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Learning Styles on the Job

by Marcia L. Conner

In the past ten years my husband and I have moved across the country four times and built then sold as many homes. With each move, we meet terrific realtors seeking the best ways to market our property and edge out the competition. Because my work focuses on helping people understand the role that learning plays in personal productivity and success, I have shared this perspective with our realtors who have commented that they are overwhelmed with an increase in new information to read and learn. By assessing how you learn, youíll understand how you are likely to respond under different circumstances and how to attain information in a way that best addresses your particular needs. The more you discover about your natural way of learning, the easier it will be to overcome information overload and communicate with other people.

We each have a personal learning style that we rely every day even if we have never examined how we learn best. In their simplest terms, we take in information and learn through sight (visual), by sound or speech (auditory), or by touch and movement (tactile/kinesthetic). We favor one of these senses and process information most effectively through it although we can benefit from information that comes to us through other means too.

If youíre a visual learner, you prefer to look at what youíre learning. Pictures almost certainly help you understand ideas and information better than text or verbal explanations do. Rather than listen to what someone says, you may find yourself watching the speaker. Telephone conversations might be difficult because youíre so accustomed to getting visual cues from people while they talk. To learn, donít just stare at a page. Move your body and your eyes to heighten your visual perception and your comprehension.

Charlie almost flunked out of school because he drew pictures and maps instead of writing or reading his assignments. He never did find a way to succeed in academia, but he now makes a good living as a commercial realtor where he can draw floor plans and help his corporate clients visualize how a space will look when they move in.

If youíre an auditory learner, you prefer listening or talking when youíre learning. The most common type of auditory learner, the auditory listener, learns by listening to other people and may even carry on mental conversations and resolve problems by thinking back on what people have said. The less common type of auditory learner, the verbal processor, likes to say what he or she is thinking. If youíre a verbal processor, you may know intuitively that until you say something aloud or at least move your lips, youíre not quite certain of your thoughts or their implications.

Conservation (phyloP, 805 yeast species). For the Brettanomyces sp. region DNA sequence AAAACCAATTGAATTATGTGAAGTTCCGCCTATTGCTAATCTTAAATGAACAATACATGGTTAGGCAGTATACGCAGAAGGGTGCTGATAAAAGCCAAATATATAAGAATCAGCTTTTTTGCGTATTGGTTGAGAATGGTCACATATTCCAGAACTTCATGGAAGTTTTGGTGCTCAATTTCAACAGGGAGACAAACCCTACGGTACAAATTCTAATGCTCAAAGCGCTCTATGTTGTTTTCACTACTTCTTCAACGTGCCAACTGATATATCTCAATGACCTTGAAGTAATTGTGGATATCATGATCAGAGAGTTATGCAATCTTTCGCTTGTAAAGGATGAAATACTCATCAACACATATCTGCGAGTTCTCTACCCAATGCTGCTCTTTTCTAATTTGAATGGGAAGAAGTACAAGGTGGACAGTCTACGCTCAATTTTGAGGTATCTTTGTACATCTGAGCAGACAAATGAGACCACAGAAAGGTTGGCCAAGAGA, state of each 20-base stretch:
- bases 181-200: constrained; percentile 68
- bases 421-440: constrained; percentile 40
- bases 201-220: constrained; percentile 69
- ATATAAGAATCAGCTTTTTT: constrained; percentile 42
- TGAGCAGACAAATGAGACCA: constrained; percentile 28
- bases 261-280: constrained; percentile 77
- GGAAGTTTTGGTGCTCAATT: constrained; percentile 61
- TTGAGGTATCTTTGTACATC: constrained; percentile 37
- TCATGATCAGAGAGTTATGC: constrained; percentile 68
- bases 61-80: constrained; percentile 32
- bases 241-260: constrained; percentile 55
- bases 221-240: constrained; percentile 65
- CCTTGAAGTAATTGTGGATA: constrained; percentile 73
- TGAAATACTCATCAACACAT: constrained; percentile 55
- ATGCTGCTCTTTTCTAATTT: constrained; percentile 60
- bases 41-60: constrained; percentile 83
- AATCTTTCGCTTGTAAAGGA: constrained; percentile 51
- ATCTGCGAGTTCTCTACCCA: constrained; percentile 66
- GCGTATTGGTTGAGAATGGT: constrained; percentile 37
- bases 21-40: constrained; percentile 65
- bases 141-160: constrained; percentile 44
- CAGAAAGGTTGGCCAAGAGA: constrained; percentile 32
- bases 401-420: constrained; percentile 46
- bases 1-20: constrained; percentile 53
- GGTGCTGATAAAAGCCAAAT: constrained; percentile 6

Susan, a young mortgage broker, spends the early morning reading the newspaper and then adds another dimension to what she has read by listening to the news on the radio. By using two different auditory techniques together, she remembers more and can use one method to help her focus on the other.

Henry, owner of a growing leasing business, talks his way through nearly every meeting. He even talks to himself when heís alone in the car. An auditory learner who processes information best by verbalizing it, he keeps track of details this way and figures out what needs to happen next by giving voice to his thoughts. He sometimes has trouble with colleagues, who doubt his abilities, because they assume he talks to himself because heís nervous. Actually, he talks more when heís comfortable, and talking helps him to understand situations in more meaningful ways.

If youíre a tactile/kinesthetic learner, you incorporate information through touch and movement. As a result, you may not thrive in traditional work environments because there arenít enough opportunities to hold things or move around. In school, classroom discussions and written materials probably frustrated you, but you most likely caught up and even jump ahead during lab time.

Faye, an energetic residential realtor, loves her job most when sheís walking around houses, running her hands over the walls, or touching the upholstery of a couch. Although she learns a little from her clients when they set up their appointment on the phone, she knows she will understand them better when they walk around a home together.

Put this to work today
If your primary learning style is visual, draw pictures in the margins of books youíre reading, look at the graphics, and read the text that explains the graphics. Online, envision the topic in your thoughts.

If your primary learning style is auditory, listen to the words you read. Try to develop an internal conversation between you and the text. Donít be embarrassed to read aloud or talk through the information.

If your primary learning style is tactile/kinesthetic, in printed text use a pencil or highlighter pen to mark passages that are meaningful to you. From online text, take notes, transferring the information you into your journal. Doodle. Whenever possible, walk around as you read. Feel the words and ideas. Get busyóboth mentally and physically.

By appreciating your own style, you can also begin to look from otherís perspectives and more easily help everyone learn. None of us learns in only one way but by honing in our strengths and preferences, we can remember more of what we learn and make learning and meeting with others more efficient, effective, and enjoyable.

Marcia L. Conner is a facilitator, coach, and writer living in Virginia. She is author of Learn More Now: 10 Simple Steps to Learning Better, Smarter, and Faster (Wiley, 2004) and the forthcoming Creating a Learning Culture (Cambridge, 2004). Reach her directly at

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